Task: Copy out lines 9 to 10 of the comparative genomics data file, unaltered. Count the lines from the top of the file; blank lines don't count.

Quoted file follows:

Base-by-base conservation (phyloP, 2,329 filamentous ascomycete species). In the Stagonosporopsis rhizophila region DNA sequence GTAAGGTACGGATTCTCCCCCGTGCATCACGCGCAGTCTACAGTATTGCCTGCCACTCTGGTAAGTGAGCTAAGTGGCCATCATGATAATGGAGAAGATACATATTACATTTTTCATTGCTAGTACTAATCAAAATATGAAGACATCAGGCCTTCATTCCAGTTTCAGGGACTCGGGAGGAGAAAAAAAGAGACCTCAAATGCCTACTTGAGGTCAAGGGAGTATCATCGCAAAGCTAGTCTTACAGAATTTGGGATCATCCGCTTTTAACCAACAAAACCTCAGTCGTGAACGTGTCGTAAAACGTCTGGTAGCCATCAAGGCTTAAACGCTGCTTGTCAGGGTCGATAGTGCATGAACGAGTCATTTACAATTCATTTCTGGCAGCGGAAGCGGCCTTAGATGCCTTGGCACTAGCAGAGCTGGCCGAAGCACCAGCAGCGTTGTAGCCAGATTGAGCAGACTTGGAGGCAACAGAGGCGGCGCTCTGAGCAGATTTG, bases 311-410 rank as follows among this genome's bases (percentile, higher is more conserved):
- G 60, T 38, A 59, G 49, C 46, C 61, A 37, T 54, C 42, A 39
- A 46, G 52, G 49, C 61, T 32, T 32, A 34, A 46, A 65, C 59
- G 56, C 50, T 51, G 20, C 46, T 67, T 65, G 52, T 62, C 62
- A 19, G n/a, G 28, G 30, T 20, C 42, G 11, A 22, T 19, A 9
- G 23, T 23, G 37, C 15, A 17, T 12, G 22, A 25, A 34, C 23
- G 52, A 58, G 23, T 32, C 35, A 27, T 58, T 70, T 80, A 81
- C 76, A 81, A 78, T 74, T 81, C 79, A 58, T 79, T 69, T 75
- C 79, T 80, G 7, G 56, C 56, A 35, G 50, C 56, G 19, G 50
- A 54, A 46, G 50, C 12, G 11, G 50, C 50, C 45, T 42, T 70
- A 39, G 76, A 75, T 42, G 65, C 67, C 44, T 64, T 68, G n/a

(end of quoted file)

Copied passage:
- C 79, T 80, G 7, G 56, C 56, A 35, G 50, C 56, G 19, G 50
- A 54, A 46, G 50, C 12, G 11, G 50, C 50, C 45, T 42, T 70